Validity is a key issue for consumers of computable general equilibrium (CGE) modeling services. What assurance can producers of CGE results give to consumers that a CGE analysis: (i) is computationally sound, (ii) uses accurate up-to-date data, (iii) adequately captures behavioral and institutional characteristics of the relevant part of the economy, (iv) is consistent with history, and (v) is based on a model that has forecasting credentials? This chapter gives some answers. With regard to (i), CGE modelers have an obligation to conduct exhaustive test simulations. The value of these procedures goes beyond computational checking. Test simulations are a practical way to become familiar with a model and often reveal modeling weaknesses. On (ii) and (iii), the most effective approach for displaying the relevant data and describing what is going on is via a back-of-the-envelope (BOTE) model. A well-designed BOTE model has two properties: it reveals the roles of major behavioral, institutional and data assumptions in causing a model to generate a particular result; and it is small enough to be managed with pencil and paper (on the back of an envelope) and to be presented in a limited timeframe to policy advisors. On (iv) and (v), the chapter describes various aspects of statistical validation, concentrating mainly on historical simulation, baseline forecasting and the testing of baselines against reality. This work demonstrates that CGE models can produce forecasts at a highly disaggregated level that comfortably beat non-model-based trend forecasts. It also demonstrates that there is considerable potential for improved CGE forecasts through conscientious data work and improved methods for projecting trends from historical simulations into forecasting simulations.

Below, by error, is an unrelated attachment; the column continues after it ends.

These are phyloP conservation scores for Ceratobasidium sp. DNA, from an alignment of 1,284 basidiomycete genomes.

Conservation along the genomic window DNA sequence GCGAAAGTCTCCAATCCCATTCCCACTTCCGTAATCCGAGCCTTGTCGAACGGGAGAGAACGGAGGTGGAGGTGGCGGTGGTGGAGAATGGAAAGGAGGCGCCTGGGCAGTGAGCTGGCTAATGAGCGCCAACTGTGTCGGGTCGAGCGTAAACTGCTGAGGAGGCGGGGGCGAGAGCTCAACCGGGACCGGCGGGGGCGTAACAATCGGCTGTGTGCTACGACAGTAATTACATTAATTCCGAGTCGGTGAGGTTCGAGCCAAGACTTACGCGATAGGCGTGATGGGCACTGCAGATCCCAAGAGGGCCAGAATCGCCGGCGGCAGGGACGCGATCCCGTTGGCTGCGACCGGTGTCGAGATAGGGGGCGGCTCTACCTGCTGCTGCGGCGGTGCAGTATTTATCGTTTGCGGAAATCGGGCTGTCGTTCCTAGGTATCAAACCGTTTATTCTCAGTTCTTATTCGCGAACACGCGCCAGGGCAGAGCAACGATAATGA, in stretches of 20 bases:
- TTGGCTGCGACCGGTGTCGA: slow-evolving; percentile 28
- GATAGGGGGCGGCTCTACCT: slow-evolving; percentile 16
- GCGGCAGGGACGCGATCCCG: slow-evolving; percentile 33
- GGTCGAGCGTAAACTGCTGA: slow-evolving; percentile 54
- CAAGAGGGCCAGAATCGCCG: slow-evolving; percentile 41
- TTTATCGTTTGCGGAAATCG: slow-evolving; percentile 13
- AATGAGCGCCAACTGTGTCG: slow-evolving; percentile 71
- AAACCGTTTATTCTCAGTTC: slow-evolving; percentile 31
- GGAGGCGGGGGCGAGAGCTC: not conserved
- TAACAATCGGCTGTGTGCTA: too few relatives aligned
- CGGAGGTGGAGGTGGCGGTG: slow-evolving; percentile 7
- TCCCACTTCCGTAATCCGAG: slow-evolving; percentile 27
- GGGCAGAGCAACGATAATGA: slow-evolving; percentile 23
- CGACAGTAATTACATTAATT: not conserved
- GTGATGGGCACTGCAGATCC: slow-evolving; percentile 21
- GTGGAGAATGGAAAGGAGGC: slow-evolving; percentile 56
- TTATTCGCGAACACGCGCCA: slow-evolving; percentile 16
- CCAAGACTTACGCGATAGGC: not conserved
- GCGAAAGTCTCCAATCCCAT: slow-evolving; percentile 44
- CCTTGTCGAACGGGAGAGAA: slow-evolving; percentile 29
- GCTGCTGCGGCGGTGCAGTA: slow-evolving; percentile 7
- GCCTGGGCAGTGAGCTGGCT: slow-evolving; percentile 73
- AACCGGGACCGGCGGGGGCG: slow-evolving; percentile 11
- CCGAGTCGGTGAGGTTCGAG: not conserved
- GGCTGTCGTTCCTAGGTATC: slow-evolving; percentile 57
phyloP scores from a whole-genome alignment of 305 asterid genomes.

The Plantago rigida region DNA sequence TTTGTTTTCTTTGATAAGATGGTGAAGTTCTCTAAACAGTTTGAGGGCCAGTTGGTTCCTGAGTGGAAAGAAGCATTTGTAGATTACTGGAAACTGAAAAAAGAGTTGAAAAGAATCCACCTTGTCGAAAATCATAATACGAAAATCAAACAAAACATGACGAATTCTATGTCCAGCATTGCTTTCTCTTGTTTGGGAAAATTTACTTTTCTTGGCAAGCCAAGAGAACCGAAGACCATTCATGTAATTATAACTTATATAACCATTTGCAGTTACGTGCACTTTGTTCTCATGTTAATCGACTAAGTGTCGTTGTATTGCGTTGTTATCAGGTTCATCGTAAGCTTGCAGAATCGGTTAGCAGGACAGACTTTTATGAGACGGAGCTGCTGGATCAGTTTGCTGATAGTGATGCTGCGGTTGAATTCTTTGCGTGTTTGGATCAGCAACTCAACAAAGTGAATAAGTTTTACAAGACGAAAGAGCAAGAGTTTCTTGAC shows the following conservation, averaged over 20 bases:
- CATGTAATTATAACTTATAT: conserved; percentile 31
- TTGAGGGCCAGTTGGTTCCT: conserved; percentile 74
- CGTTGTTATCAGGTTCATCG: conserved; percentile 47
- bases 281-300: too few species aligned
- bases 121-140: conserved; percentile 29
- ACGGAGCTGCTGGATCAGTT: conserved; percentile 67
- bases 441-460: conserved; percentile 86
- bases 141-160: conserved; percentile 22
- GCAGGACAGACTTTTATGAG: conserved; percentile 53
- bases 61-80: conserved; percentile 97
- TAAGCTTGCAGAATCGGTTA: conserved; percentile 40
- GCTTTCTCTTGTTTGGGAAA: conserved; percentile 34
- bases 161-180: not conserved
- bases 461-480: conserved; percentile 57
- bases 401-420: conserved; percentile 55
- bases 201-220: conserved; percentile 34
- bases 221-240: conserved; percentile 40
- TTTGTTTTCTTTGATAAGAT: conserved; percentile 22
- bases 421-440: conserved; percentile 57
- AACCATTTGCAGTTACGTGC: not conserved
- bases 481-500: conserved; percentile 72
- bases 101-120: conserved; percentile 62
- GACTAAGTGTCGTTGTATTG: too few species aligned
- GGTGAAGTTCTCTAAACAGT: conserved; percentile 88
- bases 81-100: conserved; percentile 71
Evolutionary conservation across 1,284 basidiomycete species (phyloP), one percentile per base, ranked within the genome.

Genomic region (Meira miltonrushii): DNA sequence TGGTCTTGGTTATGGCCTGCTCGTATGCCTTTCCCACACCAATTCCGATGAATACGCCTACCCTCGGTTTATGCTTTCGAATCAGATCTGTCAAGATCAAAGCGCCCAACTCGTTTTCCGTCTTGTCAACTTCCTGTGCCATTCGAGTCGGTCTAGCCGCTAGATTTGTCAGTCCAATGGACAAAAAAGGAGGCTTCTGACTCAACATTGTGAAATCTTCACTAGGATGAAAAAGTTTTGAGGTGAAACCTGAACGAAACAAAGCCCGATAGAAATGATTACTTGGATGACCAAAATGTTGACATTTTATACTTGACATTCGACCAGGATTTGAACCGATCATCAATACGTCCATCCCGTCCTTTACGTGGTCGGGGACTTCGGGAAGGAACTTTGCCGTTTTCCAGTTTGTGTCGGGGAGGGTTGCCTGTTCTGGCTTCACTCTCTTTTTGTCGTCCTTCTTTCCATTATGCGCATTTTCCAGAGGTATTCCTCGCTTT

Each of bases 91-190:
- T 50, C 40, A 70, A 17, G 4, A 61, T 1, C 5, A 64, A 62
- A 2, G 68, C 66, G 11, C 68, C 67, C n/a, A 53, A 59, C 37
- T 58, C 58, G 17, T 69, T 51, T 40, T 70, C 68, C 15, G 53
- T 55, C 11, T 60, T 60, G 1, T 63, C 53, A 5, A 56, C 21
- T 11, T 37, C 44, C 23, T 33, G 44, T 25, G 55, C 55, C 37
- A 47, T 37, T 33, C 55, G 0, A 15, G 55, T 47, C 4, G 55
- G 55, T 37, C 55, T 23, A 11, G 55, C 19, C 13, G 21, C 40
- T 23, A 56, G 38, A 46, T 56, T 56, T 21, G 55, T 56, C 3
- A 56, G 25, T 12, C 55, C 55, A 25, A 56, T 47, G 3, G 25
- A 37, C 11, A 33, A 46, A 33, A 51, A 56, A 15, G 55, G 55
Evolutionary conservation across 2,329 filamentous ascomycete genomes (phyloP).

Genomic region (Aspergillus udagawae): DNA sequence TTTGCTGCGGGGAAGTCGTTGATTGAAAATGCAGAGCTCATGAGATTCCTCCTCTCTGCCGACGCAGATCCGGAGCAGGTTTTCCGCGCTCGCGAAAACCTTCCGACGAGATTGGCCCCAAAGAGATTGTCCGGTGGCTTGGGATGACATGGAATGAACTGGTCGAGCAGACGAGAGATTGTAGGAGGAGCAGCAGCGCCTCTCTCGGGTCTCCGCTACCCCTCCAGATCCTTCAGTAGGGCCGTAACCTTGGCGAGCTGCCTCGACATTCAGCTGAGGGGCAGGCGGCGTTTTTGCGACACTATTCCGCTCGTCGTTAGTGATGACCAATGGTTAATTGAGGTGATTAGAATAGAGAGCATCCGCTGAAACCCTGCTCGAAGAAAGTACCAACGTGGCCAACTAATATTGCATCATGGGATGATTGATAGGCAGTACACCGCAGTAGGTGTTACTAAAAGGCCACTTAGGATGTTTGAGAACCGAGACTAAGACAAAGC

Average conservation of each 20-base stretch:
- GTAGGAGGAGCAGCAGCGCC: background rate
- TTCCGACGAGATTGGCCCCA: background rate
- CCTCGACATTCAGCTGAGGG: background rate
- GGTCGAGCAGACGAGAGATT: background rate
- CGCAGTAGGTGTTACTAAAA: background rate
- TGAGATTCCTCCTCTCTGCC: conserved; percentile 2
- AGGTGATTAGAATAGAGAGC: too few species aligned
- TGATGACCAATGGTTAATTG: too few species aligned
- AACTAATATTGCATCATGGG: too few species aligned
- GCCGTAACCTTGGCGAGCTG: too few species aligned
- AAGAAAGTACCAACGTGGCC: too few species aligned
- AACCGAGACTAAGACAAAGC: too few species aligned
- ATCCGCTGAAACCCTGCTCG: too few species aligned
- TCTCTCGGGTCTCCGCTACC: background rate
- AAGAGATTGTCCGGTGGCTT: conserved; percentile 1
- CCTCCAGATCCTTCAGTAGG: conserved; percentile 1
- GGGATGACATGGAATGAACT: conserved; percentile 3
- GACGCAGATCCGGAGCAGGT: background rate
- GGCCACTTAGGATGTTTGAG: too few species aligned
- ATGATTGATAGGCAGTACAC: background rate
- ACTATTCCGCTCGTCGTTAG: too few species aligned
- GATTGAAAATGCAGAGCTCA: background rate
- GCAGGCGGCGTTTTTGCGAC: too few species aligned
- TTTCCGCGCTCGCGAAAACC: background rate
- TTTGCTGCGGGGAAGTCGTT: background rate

|Title of host publication||Handbook of Computable General Equilibrium Modeling: Volume 1B|
|Editors||Peter B Dixon, Dale W Jorgenson|
|Place of Publication||Oxford UK|
|Pages||1271 - 1330|
|Number of pages||60|
|Publication status||Published - 2013|